US was the world’s top recipient of foreign direct investment in 2021, IMF says

Offshore financial centres still account for a disproportionately high share of global FDI

The Manhattan skyline in New York. Foreign direct investment in the US increased by an annual 11.3 per cent in 2021. AFP
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The US was the top recipient of foreign direct investment last year, attracting 11.3 per cent more in inflows than in 2020, according to the International Monetary Fund.

The world's largest economy attracted $506 billion more in 2021 than in the previous year, boosting the total amount of FDI in the country to about $5 trillion, the Washington-lender said in a report on Wednesday.

This was the largest increase on a list of 112 economies that reported data in 2021.

For all of the economies, inward FDI positions rose by an average of 7.1 per cent in national currencies, but in dollar terms, this global growth is equivalent to 2.3 per cent, due to the recent strengthening of the greenback.

The Netherlands came in second, attracting $4.33 trillion, while China, the world's second-largest economy, moved up to the third position with about $3.6 trillion of inflows.

Luxembourg, the EU's second-smallest state, had $3.3 trillion of FDI.

The UK, which has had its most tumultuous year politically, with its economy slipping a notch behind India to become the sixth largest globally, attracted $2.6 trillion.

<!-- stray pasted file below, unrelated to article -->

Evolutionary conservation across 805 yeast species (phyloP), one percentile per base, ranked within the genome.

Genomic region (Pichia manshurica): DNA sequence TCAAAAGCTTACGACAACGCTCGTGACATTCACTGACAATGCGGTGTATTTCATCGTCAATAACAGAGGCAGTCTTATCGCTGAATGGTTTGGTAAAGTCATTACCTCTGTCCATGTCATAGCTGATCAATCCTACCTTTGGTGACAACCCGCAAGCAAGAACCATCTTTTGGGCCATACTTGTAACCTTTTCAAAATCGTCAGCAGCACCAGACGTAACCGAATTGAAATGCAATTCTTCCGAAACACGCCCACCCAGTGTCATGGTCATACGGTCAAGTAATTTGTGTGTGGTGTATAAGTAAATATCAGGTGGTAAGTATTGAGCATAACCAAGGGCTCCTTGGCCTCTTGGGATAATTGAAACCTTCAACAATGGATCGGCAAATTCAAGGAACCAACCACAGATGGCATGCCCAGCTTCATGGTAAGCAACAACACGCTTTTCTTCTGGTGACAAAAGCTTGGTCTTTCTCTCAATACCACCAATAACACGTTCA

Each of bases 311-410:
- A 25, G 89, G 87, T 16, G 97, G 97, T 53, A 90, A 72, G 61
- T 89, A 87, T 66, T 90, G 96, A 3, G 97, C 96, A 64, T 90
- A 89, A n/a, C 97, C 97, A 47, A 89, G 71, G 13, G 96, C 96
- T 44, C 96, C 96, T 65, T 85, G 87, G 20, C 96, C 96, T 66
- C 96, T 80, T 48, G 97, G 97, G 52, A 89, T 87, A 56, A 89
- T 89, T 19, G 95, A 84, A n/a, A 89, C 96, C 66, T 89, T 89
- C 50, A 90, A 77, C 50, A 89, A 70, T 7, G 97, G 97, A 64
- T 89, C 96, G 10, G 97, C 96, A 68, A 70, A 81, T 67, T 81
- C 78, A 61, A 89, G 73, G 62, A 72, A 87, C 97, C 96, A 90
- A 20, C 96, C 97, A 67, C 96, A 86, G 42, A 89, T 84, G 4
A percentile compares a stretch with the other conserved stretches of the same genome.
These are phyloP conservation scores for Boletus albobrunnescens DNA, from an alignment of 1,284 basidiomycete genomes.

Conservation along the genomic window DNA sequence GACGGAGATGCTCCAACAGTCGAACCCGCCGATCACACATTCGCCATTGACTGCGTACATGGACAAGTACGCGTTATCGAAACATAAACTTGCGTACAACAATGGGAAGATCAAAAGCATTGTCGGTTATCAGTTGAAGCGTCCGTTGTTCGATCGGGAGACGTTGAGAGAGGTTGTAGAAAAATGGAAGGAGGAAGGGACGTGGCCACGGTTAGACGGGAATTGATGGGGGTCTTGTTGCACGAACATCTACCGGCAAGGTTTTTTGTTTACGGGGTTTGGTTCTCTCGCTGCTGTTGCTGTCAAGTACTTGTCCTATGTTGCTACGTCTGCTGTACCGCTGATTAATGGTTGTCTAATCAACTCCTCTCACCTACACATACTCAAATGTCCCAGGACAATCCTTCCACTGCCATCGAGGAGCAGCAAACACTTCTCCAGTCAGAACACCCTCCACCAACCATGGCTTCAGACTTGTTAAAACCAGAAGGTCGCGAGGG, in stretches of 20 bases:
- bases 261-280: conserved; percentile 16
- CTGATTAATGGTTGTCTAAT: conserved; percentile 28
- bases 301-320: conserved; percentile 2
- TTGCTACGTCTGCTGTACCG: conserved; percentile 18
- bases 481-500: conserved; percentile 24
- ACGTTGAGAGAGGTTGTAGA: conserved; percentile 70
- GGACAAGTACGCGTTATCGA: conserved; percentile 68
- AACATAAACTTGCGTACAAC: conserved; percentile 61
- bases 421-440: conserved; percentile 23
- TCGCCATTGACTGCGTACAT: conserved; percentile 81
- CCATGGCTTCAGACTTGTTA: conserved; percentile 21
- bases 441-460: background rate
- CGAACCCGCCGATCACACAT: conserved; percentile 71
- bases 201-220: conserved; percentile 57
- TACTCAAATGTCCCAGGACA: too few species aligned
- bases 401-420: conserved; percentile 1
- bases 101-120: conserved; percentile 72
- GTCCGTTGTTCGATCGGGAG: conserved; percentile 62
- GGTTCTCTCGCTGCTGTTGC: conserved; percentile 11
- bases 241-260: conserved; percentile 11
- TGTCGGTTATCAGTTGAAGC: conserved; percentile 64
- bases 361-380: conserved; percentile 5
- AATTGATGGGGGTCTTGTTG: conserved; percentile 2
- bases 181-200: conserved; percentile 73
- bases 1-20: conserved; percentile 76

Asia's competing financial centres were not too far apart, with Hong Kong receiving slightly more than $1.9 trillion while its rival Singapore had about $1.8 trillion of inflows.

Ireland, one of the richest countries in western Europe and arguably has the highest gross domestic product per head among its peers, attracted about $1.4 trillion.

Switzerland, which has one of the highest per capita GDP globally and has an economy led by the financial services and manufacturing industries, attracted over $1.2 trillion.

Germany, Europe's largest economy and industrial engine, had about $1.1 trillion of FDI inflows.

“The apparent disconnect between FDI data and the real economy comes down to the fact that these numbers are fundamentally a set of financial statistics,” wrote Jannick Damgaard and Carlos Sanchez-Munoz of the IMF's statistics department.

“They show cross-border financial flows and positions between entities tied to each other by a direct or indirect ownership share of at least 10 per cent.

“Such flows can end up as investments into productive activities within a country, like funds going into new factories and machinery, but they can also be purely financial investments with little to no link to the real economy.”

Offshore financial centres still account for a disproportionately high share of global FDI, but their share has gradually declined since 2017, while that of the largest economies such as the US and China has increased, the authors said, citing data from the IMF’s Co-ordinated Direct Investment Survey.

Updated: December 07, 2022, 2:00 PM